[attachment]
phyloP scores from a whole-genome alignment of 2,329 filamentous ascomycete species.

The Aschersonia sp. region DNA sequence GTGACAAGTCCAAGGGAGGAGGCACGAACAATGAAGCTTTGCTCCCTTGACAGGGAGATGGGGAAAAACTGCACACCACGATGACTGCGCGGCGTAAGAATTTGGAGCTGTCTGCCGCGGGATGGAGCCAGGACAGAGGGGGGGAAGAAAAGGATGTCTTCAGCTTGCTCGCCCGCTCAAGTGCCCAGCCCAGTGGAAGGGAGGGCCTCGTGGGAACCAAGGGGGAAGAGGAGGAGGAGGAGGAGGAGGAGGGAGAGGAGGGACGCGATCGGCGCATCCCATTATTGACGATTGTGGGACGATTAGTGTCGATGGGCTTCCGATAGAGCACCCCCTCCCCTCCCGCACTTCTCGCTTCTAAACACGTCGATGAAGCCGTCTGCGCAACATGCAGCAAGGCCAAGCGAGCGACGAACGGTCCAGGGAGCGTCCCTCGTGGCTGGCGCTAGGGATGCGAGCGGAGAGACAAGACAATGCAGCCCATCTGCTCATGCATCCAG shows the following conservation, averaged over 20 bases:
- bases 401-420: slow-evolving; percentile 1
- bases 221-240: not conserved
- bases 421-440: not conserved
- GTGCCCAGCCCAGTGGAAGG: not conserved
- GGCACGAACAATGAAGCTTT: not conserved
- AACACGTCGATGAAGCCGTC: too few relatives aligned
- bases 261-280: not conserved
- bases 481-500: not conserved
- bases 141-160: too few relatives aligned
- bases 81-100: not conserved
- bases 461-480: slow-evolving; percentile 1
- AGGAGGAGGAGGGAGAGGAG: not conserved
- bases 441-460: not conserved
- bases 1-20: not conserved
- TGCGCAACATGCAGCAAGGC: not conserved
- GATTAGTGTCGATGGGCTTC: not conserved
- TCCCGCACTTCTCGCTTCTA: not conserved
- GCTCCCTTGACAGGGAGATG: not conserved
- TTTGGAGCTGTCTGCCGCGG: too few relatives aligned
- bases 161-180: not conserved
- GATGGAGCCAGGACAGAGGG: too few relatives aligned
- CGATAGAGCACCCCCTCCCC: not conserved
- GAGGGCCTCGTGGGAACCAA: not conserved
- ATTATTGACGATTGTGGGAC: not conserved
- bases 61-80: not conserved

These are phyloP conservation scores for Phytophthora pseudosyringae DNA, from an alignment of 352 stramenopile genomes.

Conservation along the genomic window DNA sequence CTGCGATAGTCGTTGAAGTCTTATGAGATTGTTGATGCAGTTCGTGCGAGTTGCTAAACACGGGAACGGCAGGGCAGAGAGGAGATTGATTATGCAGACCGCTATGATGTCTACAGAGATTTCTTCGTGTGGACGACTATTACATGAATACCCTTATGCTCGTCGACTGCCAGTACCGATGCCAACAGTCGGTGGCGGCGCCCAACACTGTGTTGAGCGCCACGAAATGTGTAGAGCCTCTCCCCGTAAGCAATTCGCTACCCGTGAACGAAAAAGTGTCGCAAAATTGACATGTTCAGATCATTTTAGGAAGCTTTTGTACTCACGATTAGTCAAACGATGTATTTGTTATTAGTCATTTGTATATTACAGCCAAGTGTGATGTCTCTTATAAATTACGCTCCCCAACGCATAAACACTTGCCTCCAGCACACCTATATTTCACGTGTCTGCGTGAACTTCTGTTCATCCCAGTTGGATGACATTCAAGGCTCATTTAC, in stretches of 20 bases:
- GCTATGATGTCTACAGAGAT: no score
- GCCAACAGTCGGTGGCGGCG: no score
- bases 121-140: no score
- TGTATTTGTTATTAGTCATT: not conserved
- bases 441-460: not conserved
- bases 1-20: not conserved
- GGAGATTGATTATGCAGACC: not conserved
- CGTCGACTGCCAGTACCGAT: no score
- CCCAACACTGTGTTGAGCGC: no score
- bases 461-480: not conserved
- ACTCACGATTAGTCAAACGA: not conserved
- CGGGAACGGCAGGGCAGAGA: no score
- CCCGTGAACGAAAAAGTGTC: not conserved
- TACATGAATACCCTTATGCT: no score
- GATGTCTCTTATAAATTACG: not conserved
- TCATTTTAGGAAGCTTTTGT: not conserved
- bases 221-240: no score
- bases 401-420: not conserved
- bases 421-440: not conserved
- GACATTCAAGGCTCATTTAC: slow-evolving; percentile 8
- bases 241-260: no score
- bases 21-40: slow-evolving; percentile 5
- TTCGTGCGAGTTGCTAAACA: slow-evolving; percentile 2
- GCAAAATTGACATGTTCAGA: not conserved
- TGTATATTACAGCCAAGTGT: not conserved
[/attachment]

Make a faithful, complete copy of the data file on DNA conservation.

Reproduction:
phyloP scores from a whole-genome alignment of 2,329 filamentous ascomycete species.

The Aschersonia sp. region DNA sequence GTGACAAGTCCAAGGGAGGAGGCACGAACAATGAAGCTTTGCTCCCTTGACAGGGAGATGGGGAAAAACTGCACACCACGATGACTGCGCGGCGTAAGAATTTGGAGCTGTCTGCCGCGGGATGGAGCCAGGACAGAGGGGGGGAAGAAAAGGATGTCTTCAGCTTGCTCGCCCGCTCAAGTGCCCAGCCCAGTGGAAGGGAGGGCCTCGTGGGAACCAAGGGGGAAGAGGAGGAGGAGGAGGAGGAGGAGGGAGAGGAGGGACGCGATCGGCGCATCCCATTATTGACGATTGTGGGACGATTAGTGTCGATGGGCTTCCGATAGAGCACCCCCTCCCCTCCCGCACTTCTCGCTTCTAAACACGTCGATGAAGCCGTCTGCGCAACATGCAGCAAGGCCAAGCGAGCGACGAACGGTCCAGGGAGCGTCCCTCGTGGCTGGCGCTAGGGATGCGAGCGGAGAGACAAGACAATGCAGCCCATCTGCTCATGCATCCAG shows the following conservation, averaged over 20 bases:
- bases 401-420: slow-evolving; percentile 1
- bases 221-240: not conserved
- bases 421-440: not conserved
- GTGCCCAGCCCAGTGGAAGG: not conserved
- GGCACGAACAATGAAGCTTT: not conserved
- AACACGTCGATGAAGCCGTC: too few relatives aligned
- bases 261-280: not conserved
- bases 481-500: not conserved
- bases 141-160: too few relatives aligned
- bases 81-100: not conserved
- bases 461-480: slow-evolving; percentile 1
- AGGAGGAGGAGGGAGAGGAG: not conserved
- bases 441-460: not conserved
- bases 1-20: not conserved
- TGCGCAACATGCAGCAAGGC: not conserved
- GATTAGTGTCGATGGGCTTC: not conserved
- TCCCGCACTTCTCGCTTCTA: not conserved
- GCTCCCTTGACAGGGAGATG: not conserved
- TTTGGAGCTGTCTGCCGCGG: too few relatives aligned
- bases 161-180: not conserved
- GATGGAGCCAGGACAGAGGG: too few relatives aligned
- CGATAGAGCACCCCCTCCCC: not conserved
- GAGGGCCTCGTGGGAACCAA: not conserved
- ATTATTGACGATTGTGGGAC: not conserved
- bases 61-80: not conserved

These are phyloP conservation scores for Phytophthora pseudosyringae DNA, from an alignment of 352 stramenopile genomes.

Conservation along the genomic window DNA sequence CTGCGATAGTCGTTGAAGTCTTATGAGATTGTTGATGCAGTTCGTGCGAGTTGCTAAACACGGGAACGGCAGGGCAGAGAGGAGATTGATTATGCAGACCGCTATGATGTCTACAGAGATTTCTTCGTGTGGACGACTATTACATGAATACCCTTATGCTCGTCGACTGCCAGTACCGATGCCAACAGTCGGTGGCGGCGCCCAACACTGTGTTGAGCGCCACGAAATGTGTAGAGCCTCTCCCCGTAAGCAATTCGCTACCCGTGAACGAAAAAGTGTCGCAAAATTGACATGTTCAGATCATTTTAGGAAGCTTTTGTACTCACGATTAGTCAAACGATGTATTTGTTATTAGTCATTTGTATATTACAGCCAAGTGTGATGTCTCTTATAAATTACGCTCCCCAACGCATAAACACTTGCCTCCAGCACACCTATATTTCACGTGTCTGCGTGAACTTCTGTTCATCCCAGTTGGATGACATTCAAGGCTCATTTAC, in stretches of 20 bases:
- GCTATGATGTCTACAGAGAT: no score
- GCCAACAGTCGGTGGCGGCG: no score
- bases 121-140: no score
- TGTATTTGTTATTAGTCATT: not conserved
- bases 441-460: not conserved
- bases 1-20: not conserved
- GGAGATTGATTATGCAGACC: not conserved
- CGTCGACTGCCAGTACCGAT: no score
- CCCAACACTGTGTTGAGCGC: no score
- bases 461-480: not conserved
- ACTCACGATTAGTCAAACGA: not conserved
- CGGGAACGGCAGGGCAGAGA: no score
- CCCGTGAACGAAAAAGTGTC: not conserved
- TACATGAATACCCTTATGCT: no score
- GATGTCTCTTATAAATTACG: not conserved
- TCATTTTAGGAAGCTTTTGT: not conserved
- bases 221-240: no score
- bases 401-420: not conserved
- bases 421-440: not conserved
- GACATTCAAGGCTCATTTAC: slow-evolving; percentile 8
- bases 241-260: no score
- bases 21-40: slow-evolving; percentile 5
- TTCGTGCGAGTTGCTAAACA: slow-evolving; percentile 2
- GCAAAATTGACATGTTCAGA: not conserved
- TGTATATTACAGCCAAGTGT: not conserved